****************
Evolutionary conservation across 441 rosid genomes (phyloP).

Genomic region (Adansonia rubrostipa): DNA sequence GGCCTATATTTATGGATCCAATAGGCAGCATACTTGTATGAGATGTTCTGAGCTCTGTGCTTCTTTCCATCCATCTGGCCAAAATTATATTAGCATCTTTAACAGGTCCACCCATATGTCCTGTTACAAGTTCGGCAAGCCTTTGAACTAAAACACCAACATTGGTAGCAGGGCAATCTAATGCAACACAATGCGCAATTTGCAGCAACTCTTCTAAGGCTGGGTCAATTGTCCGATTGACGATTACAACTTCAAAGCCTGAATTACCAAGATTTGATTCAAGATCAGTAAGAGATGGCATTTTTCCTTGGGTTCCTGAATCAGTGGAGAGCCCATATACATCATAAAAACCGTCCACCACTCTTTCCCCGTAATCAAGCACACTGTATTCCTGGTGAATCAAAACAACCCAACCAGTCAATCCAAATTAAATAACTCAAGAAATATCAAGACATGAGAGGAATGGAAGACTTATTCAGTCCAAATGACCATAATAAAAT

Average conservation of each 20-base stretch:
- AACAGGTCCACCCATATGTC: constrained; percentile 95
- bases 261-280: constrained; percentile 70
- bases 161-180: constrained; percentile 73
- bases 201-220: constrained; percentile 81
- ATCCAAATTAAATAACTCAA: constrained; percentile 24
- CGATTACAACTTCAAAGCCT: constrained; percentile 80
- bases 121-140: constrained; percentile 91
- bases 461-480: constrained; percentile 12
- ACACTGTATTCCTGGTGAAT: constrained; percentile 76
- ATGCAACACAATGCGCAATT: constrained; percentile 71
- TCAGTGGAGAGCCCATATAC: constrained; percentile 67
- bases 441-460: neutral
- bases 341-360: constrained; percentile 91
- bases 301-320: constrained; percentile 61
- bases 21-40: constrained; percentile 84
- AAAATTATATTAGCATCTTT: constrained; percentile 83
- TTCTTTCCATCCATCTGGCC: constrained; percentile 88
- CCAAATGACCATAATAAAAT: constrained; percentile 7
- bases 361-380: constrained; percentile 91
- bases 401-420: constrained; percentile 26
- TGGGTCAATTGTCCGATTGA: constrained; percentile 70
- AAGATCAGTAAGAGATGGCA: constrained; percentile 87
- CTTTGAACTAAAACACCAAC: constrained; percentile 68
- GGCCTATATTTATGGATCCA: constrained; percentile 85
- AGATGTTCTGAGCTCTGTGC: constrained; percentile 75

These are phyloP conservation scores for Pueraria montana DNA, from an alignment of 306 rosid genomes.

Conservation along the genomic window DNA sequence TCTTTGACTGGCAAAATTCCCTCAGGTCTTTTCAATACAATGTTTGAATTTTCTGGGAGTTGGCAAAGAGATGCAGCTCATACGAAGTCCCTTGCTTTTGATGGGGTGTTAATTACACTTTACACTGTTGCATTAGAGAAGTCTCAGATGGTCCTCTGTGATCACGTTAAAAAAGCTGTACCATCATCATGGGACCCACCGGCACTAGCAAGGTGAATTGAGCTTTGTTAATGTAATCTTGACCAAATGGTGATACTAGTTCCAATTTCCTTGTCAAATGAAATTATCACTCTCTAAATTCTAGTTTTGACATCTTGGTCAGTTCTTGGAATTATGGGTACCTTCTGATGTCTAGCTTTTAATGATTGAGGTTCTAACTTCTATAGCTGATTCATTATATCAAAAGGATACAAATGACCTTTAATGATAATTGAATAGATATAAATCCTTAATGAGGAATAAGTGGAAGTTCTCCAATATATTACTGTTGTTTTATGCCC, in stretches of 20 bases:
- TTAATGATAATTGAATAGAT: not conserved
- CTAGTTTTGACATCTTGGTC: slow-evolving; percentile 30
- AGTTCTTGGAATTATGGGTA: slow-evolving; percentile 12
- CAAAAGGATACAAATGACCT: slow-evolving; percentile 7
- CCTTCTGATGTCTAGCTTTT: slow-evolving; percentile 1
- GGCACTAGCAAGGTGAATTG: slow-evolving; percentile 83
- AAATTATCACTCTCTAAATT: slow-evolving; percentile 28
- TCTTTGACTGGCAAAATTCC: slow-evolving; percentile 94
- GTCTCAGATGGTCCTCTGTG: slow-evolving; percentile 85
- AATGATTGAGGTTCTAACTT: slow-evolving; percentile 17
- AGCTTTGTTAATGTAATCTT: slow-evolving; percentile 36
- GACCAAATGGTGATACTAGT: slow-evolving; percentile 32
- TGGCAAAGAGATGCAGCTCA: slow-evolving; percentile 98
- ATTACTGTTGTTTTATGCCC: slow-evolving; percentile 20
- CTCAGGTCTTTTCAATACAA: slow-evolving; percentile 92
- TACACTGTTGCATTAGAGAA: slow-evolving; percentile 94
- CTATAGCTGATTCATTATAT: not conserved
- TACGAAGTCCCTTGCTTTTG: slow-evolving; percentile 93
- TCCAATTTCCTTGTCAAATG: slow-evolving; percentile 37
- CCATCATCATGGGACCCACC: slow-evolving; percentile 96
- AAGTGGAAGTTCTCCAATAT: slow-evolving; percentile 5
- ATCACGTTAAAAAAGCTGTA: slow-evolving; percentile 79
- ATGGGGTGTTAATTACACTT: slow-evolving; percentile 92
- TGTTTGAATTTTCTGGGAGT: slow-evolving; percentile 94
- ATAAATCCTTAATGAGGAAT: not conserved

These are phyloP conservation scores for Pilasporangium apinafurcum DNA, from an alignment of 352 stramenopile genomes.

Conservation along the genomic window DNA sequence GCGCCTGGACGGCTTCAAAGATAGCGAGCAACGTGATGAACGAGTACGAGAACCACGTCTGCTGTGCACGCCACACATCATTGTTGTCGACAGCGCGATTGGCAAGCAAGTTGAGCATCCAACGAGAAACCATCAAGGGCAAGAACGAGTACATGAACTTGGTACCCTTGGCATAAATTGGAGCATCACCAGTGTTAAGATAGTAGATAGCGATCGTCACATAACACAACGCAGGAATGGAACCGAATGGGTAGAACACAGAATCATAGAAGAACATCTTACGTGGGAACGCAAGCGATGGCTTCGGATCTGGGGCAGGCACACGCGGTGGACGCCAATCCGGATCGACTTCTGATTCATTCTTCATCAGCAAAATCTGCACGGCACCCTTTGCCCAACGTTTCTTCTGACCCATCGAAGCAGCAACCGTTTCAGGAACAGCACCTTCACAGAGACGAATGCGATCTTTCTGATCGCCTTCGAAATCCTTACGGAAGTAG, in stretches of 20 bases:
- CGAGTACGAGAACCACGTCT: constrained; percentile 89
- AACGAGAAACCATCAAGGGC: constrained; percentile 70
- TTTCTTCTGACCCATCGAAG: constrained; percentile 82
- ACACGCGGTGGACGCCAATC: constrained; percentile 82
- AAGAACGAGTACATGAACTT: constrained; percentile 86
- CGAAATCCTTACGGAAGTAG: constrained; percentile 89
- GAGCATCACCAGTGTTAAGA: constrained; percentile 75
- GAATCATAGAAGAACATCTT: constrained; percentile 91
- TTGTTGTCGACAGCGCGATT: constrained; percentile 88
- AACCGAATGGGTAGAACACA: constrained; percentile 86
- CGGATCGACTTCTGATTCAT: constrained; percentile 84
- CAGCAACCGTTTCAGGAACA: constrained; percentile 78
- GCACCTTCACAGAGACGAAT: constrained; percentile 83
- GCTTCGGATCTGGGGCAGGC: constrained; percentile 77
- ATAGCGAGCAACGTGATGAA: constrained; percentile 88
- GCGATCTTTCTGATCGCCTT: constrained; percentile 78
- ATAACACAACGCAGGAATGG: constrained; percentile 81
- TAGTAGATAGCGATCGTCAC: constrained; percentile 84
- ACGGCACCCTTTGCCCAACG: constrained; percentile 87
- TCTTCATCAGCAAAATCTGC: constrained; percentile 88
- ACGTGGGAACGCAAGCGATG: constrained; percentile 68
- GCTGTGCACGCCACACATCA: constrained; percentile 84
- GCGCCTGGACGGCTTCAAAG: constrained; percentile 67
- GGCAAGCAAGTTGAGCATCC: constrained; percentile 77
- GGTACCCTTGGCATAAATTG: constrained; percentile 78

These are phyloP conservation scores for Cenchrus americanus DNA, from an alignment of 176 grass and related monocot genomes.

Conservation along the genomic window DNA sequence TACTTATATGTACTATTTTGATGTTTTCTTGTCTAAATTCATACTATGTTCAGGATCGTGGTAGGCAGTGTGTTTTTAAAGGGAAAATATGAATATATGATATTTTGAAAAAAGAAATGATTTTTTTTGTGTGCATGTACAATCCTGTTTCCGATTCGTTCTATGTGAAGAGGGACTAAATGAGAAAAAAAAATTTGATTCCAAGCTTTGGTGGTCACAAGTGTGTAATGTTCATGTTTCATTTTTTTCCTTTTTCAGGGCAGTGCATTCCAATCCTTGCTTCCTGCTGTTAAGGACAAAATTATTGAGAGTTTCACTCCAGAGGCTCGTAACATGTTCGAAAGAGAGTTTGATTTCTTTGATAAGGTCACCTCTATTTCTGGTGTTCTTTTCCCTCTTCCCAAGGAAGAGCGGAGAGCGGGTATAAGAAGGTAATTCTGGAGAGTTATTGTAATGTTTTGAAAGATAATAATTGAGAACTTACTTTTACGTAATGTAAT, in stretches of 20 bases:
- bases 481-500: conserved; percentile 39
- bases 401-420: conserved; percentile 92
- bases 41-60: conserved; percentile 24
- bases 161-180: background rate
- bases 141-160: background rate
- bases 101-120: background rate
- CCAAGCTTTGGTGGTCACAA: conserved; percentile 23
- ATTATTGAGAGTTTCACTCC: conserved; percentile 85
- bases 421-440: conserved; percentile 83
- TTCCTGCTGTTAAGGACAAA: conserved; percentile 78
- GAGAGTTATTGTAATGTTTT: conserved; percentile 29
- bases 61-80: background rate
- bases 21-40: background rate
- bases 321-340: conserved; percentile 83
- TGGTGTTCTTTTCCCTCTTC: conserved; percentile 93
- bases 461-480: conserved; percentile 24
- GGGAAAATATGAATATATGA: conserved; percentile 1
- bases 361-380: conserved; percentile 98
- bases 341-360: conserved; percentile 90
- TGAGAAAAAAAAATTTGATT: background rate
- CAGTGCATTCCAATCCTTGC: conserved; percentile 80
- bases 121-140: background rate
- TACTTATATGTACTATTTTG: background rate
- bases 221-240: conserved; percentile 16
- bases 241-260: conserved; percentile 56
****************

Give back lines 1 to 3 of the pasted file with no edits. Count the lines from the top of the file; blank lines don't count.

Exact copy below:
Evolutionary conservation across 441 rosid genomes (phyloP).

Genomic region (Adansonia rubrostipa): DNA sequence GGCCTATATTTATGGATCCAATAGGCAGCATACTTGTATGAGATGTTCTGAGCTCTGTGCTTCTTTCCATCCATCTGGCCAAAATTATATTAGCATCTTTAACAGGTCCACCCATATGTCCTGTTACAAGTTCGGCAAGCCTTTGAACTAAAACACCAACATTGGTAGCAGGGCAATCTAATGCAACACAATGCGCAATTTGCAGCAACTCTTCTAAGGCTGGGTCAATTGTCCGATTGACGATTACAACTTCAAAGCCTGAATTACCAAGATTTGATTCAAGATCAGTAAGAGATGGCATTTTTCCTTGGGTTCCTGAATCAGTGGAGAGCCCATATACATCATAAAAACCGTCCACCACTCTTTCCCCGTAATCAAGCACACTGTATTCCTGGTGAATCAAAACAACCCAACCAGTCAATCCAAATTAAATAACTCAAGAAATATCAAGACATGAGAGGAATGGAAGACTTATTCAGTCCAAATGACCATAATAAAAT

Average conservation of each 20-base stretch: